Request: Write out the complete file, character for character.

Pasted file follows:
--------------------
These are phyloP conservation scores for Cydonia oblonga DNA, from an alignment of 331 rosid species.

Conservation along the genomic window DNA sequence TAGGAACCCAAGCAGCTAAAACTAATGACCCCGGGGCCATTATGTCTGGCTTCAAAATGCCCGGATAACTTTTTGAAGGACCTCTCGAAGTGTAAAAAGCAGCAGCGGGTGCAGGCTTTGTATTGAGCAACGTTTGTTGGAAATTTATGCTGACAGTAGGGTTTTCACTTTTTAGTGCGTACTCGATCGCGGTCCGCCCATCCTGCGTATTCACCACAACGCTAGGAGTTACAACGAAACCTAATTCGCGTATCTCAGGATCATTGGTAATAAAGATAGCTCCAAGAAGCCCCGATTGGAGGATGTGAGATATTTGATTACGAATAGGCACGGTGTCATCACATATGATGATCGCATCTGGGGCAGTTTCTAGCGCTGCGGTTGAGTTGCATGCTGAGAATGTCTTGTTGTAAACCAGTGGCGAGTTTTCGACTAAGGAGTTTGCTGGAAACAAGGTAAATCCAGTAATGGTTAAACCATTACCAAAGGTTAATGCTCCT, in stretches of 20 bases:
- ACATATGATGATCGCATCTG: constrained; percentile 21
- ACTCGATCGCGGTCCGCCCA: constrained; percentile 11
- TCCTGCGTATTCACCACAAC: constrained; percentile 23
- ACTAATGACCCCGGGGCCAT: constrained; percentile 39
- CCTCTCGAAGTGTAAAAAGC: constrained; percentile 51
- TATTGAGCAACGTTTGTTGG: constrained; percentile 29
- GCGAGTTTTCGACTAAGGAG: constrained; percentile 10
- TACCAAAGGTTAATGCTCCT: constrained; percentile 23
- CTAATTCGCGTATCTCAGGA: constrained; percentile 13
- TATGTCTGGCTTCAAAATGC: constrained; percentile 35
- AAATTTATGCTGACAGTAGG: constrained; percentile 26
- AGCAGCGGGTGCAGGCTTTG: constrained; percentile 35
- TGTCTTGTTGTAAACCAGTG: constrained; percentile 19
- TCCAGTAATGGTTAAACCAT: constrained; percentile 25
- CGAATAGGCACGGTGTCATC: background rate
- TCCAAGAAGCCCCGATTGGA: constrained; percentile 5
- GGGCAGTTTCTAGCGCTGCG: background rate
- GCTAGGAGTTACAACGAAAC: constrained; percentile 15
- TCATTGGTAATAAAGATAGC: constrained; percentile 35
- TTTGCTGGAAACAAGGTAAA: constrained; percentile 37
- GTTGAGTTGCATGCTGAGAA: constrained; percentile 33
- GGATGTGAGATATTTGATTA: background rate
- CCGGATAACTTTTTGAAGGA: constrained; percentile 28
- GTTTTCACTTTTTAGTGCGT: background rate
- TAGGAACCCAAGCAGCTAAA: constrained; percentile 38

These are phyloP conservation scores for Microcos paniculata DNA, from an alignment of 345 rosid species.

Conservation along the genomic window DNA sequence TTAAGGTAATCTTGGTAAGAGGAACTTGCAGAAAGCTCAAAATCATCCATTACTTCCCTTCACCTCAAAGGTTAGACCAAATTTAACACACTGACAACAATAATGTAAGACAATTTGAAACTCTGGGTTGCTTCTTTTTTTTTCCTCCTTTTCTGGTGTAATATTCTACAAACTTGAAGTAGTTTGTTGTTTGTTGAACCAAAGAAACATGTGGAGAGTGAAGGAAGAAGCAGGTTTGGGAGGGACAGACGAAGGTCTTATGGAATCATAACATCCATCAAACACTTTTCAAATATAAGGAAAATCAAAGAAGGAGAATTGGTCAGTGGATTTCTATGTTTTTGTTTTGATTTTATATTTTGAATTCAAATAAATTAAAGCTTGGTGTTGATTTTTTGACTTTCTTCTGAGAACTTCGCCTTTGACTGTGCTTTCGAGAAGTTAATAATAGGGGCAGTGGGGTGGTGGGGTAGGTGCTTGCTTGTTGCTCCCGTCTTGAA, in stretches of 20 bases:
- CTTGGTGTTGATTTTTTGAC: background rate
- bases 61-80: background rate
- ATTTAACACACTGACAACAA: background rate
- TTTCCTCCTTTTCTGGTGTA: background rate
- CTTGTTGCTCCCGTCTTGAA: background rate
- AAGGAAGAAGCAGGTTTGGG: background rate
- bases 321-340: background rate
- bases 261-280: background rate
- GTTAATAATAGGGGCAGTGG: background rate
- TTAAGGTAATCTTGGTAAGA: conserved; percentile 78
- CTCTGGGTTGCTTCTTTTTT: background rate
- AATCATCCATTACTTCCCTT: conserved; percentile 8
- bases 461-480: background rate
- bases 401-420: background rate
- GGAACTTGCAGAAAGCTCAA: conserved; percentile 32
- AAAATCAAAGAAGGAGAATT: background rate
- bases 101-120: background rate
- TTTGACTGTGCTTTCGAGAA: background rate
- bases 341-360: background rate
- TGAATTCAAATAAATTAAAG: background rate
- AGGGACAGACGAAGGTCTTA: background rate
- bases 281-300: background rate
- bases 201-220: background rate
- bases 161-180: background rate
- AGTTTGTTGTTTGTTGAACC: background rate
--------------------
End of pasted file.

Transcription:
These are phyloP conservation scores for Cydonia oblonga DNA, from an alignment of 331 rosid species.

Conservation along the genomic window DNA sequence TAGGAACCCAAGCAGCTAAAACTAATGACCCCGGGGCCATTATGTCTGGCTTCAAAATGCCCGGATAACTTTTTGAAGGACCTCTCGAAGTGTAAAAAGCAGCAGCGGGTGCAGGCTTTGTATTGAGCAACGTTTGTTGGAAATTTATGCTGACAGTAGGGTTTTCACTTTTTAGTGCGTACTCGATCGCGGTCCGCCCATCCTGCGTATTCACCACAACGCTAGGAGTTACAACGAAACCTAATTCGCGTATCTCAGGATCATTGGTAATAAAGATAGCTCCAAGAAGCCCCGATTGGAGGATGTGAGATATTTGATTACGAATAGGCACGGTGTCATCACATATGATGATCGCATCTGGGGCAGTTTCTAGCGCTGCGGTTGAGTTGCATGCTGAGAATGTCTTGTTGTAAACCAGTGGCGAGTTTTCGACTAAGGAGTTTGCTGGAAACAAGGTAAATCCAGTAATGGTTAAACCATTACCAAAGGTTAATGCTCCT, in stretches of 20 bases:
- ACATATGATGATCGCATCTG: constrained; percentile 21
- ACTCGATCGCGGTCCGCCCA: constrained; percentile 11
- TCCTGCGTATTCACCACAAC: constrained; percentile 23
- ACTAATGACCCCGGGGCCAT: constrained; percentile 39
- CCTCTCGAAGTGTAAAAAGC: constrained; percentile 51
- TATTGAGCAACGTTTGTTGG: constrained; percentile 29
- GCGAGTTTTCGACTAAGGAG: constrained; percentile 10
- TACCAAAGGTTAATGCTCCT: constrained; percentile 23
- CTAATTCGCGTATCTCAGGA: constrained; percentile 13
- TATGTCTGGCTTCAAAATGC: constrained; percentile 35
- AAATTTATGCTGACAGTAGG: constrained; percentile 26
- AGCAGCGGGTGCAGGCTTTG: constrained; percentile 35
- TGTCTTGTTGTAAACCAGTG: constrained; percentile 19
- TCCAGTAATGGTTAAACCAT: constrained; percentile 25
- CGAATAGGCACGGTGTCATC: background rate
- TCCAAGAAGCCCCGATTGGA: constrained; percentile 5
- GGGCAGTTTCTAGCGCTGCG: background rate
- GCTAGGAGTTACAACGAAAC: constrained; percentile 15
- TCATTGGTAATAAAGATAGC: constrained; percentile 35
- TTTGCTGGAAACAAGGTAAA: constrained; percentile 37
- GTTGAGTTGCATGCTGAGAA: constrained; percentile 33
- GGATGTGAGATATTTGATTA: background rate
- CCGGATAACTTTTTGAAGGA: constrained; percentile 28
- GTTTTCACTTTTTAGTGCGT: background rate
- TAGGAACCCAAGCAGCTAAA: constrained; percentile 38

These are phyloP conservation scores for Microcos paniculata DNA, from an alignment of 345 rosid species.

Conservation along the genomic window DNA sequence TTAAGGTAATCTTGGTAAGAGGAACTTGCAGAAAGCTCAAAATCATCCATTACTTCCCTTCACCTCAAAGGTTAGACCAAATTTAACACACTGACAACAATAATGTAAGACAATTTGAAACTCTGGGTTGCTTCTTTTTTTTTCCTCCTTTTCTGGTGTAATATTCTACAAACTTGAAGTAGTTTGTTGTTTGTTGAACCAAAGAAACATGTGGAGAGTGAAGGAAGAAGCAGGTTTGGGAGGGACAGACGAAGGTCTTATGGAATCATAACATCCATCAAACACTTTTCAAATATAAGGAAAATCAAAGAAGGAGAATTGGTCAGTGGATTTCTATGTTTTTGTTTTGATTTTATATTTTGAATTCAAATAAATTAAAGCTTGGTGTTGATTTTTTGACTTTCTTCTGAGAACTTCGCCTTTGACTGTGCTTTCGAGAAGTTAATAATAGGGGCAGTGGGGTGGTGGGGTAGGTGCTTGCTTGTTGCTCCCGTCTTGAA, in stretches of 20 bases:
- CTTGGTGTTGATTTTTTGAC: background rate
- bases 61-80: background rate
- ATTTAACACACTGACAACAA: background rate
- TTTCCTCCTTTTCTGGTGTA: background rate
- CTTGTTGCTCCCGTCTTGAA: background rate
- AAGGAAGAAGCAGGTTTGGG: background rate
- bases 321-340: background rate
- bases 261-280: background rate
- GTTAATAATAGGGGCAGTGG: background rate
- TTAAGGTAATCTTGGTAAGA: conserved; percentile 78
- CTCTGGGTTGCTTCTTTTTT: background rate
- AATCATCCATTACTTCCCTT: conserved; percentile 8
- bases 461-480: background rate
- bases 401-420: background rate
- GGAACTTGCAGAAAGCTCAA: conserved; percentile 32
- AAAATCAAAGAAGGAGAATT: background rate
- bases 101-120: background rate
- TTTGACTGTGCTTTCGAGAA: background rate
- bases 341-360: background rate
- TGAATTCAAATAAATTAAAG: background rate
- AGGGACAGACGAAGGTCTTA: background rate
- bases 281-300: background rate
- bases 201-220: background rate
- bases 161-180: background rate
- AGTTTGTTGTTTGTTGAACC: background rate